• Shannon Ryan
      Monday, August 18th, 2014
      You don't know. We always think we have so much time, and sometimes we don't. So sad to hear about the 4 Daughter's owner. My heart goes out to his family. You just don't know and being prepared is never wrong.
  12. Monday, August 18th, 2014
    I went back a second time and skimmed the post - why no mention of life insurance? I think everything you mentioned is important, but I think making sure your significant other and children (if you have them) are financially secure should be the very first thing you do to make sure that you are prepared for a devastating scenario like death.
    • Shannon Ryan
      Monday, August 18th, 2014
      Great catch, DC. I forgot to put a link to my other posts on life insurance as I wanted to focus on areas that I had not already discussed and are too often overlooked, even by those who have life insurance. But you are absolutely correct, making sure your family is protected through proper life insurance is step 1. And link now added. :)
  13. Monday, August 18th, 2014
    What excellent advice, and so well presented. Thank you for taking the time to put this information together.
    • Shannon Ryan
      Monday, August 18th, 2014
      You're welcome, Brad! I'm glad you found it helpful.
  14. Monday, August 18th, 2014
    This is a wonderful guide. I think it's much easier to do difficult tasks if you have a written master plan to follow. I will keep this bookmarked for future reference. We really need to get our parents on board as well.
    • Shannon Ryan
      Monday, August 18th, 2014
      Thanks, Kim. And I agree having a guide or list makes it easier to do hard tasks. Getting our parents on board with these is a conversations more of us need to have too. I'll be talking more about that on Wednesday.
  15. Monday, August 18th, 2014
    Ugh. This is something we keep putting off. I know our passing is inevitable but I'm scared if I do it boom, I'm gone. Not that it would be a bad thing, I just have stuff I still need to do. :).

    Thanks for putting this post together. It will be a great guide for me when I do start planning.

    I hope you had a great day Shannon! See you in the socialverse hun!
    • Shannon Ryan
      Wednesday, August 20th, 2014
      I hear you, my friend. Facing our own mortality isn't easy to do, but something we need to do. If it makes you feel better, it will feel great once you get everything done and now just need to update periodically. :)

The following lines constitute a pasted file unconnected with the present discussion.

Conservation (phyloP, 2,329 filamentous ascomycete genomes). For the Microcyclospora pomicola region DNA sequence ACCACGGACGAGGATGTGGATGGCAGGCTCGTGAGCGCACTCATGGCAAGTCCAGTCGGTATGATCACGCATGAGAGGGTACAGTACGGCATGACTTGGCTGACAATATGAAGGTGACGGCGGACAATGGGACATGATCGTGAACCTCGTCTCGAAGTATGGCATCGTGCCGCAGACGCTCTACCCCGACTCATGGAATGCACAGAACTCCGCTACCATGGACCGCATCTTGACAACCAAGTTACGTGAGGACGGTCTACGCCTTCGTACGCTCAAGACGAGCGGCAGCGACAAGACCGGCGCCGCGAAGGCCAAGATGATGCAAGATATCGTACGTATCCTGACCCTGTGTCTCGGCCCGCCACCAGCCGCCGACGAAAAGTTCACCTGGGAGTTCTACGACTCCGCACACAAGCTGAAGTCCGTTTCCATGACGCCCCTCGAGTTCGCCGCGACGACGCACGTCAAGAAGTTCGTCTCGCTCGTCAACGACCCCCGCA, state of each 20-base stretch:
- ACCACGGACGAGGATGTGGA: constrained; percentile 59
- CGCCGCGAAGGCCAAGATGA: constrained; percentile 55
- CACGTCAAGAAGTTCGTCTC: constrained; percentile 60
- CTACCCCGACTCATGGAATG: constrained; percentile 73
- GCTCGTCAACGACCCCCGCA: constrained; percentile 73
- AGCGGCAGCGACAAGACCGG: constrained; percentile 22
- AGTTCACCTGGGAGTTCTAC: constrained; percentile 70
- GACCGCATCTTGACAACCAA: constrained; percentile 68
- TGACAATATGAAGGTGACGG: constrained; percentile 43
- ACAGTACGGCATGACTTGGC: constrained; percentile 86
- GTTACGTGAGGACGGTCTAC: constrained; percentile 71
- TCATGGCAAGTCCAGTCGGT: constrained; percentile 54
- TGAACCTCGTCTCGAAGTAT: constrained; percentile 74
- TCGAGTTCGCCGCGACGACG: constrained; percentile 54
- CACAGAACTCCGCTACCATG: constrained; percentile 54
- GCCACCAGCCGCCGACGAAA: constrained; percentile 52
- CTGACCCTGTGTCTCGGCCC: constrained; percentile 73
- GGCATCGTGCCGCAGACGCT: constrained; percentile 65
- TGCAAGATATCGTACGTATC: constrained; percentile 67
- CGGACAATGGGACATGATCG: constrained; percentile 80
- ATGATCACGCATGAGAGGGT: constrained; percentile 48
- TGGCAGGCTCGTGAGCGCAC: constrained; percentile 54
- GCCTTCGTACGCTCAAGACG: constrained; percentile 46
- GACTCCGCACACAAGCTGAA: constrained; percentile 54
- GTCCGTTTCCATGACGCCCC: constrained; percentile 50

16. Tuesday, August 19th, 2014
    We've been through this once so far with the death of Kim's father about 10 years ago. His personal life was very disorganized but he did manage to put together a will and other specific instructions about what to do upon the event of his death. That act made dealing with the aftermath of his death much less stressful. We knew exactly what had to be done...and that was good because it's hard to have clarity when you are grieving.
    • Shannon Ryan
      Wednesday, August 20th, 2014
      It is incredibly hard to have clarity when you are grieving. You decisions end up being all emotional, and we know emotional decisions aren't always our best decisions. :) I'm glad that during a tough time that Kim's father had left instructions and a will. It's never easy dealing with the loss of a parent, but those things do really make difference.
  17. Tuesday, August 19th, 2014
    No one ever likes to think of these sort of things but the list that you have complied here is nothing short of wonderful when it comes to planning. I will be sure to refer to this list for help. Thank you for creating such a detailed yet easy to understand guide!
    • Shannon Ryan
      Wednesday, August 20th, 2014
      You're very welcome, Stephanie! I'm so glad you found the guide helpful. No one does like thinking about these things but it does make a difficult time much easier.
  18. Tuesday, August 19th, 2014
    Thank you for the helpful tips, Shannon! These points weren't something I thought much about a couple of years ago, but it's definitely on the forefront these days. The contact list especially is a great idea (well in addition to the will, but it isn't one I would think of right away), so thank you!
    • Shannon Ryan
      Wednesday, August 20th, 2014
      I imagine with the little "Flash" on the way, you are definitely thinking more about these kinds of things. :) A contact list can be a huge help during a very trying time. It's just nice not to have to hunt down that information and have it one convenient place.
  19. Thursday, August 21st, 2014
    Some excellent points in here Shannon. My wife and I don't have an official will currently, just two pages listing our accounts and desires for those when we pass (most already have contingent beneficiaries assigned). We don't have kids yet, when we do my Uncle said he would setup a basic trust for us, so that is cool. We have also made a spreadsheet of accounts and logins so there should be access to everything if something were to happen.
Shannon Ryan SHANNON RYAN, CFP®
  • Meet Shannon

    "As a Certified Financial Planner, it is my passion to help individuals and families build a healthy relationship with money. I look forward to helping you raise financially confident kids.” - Shannon Ryan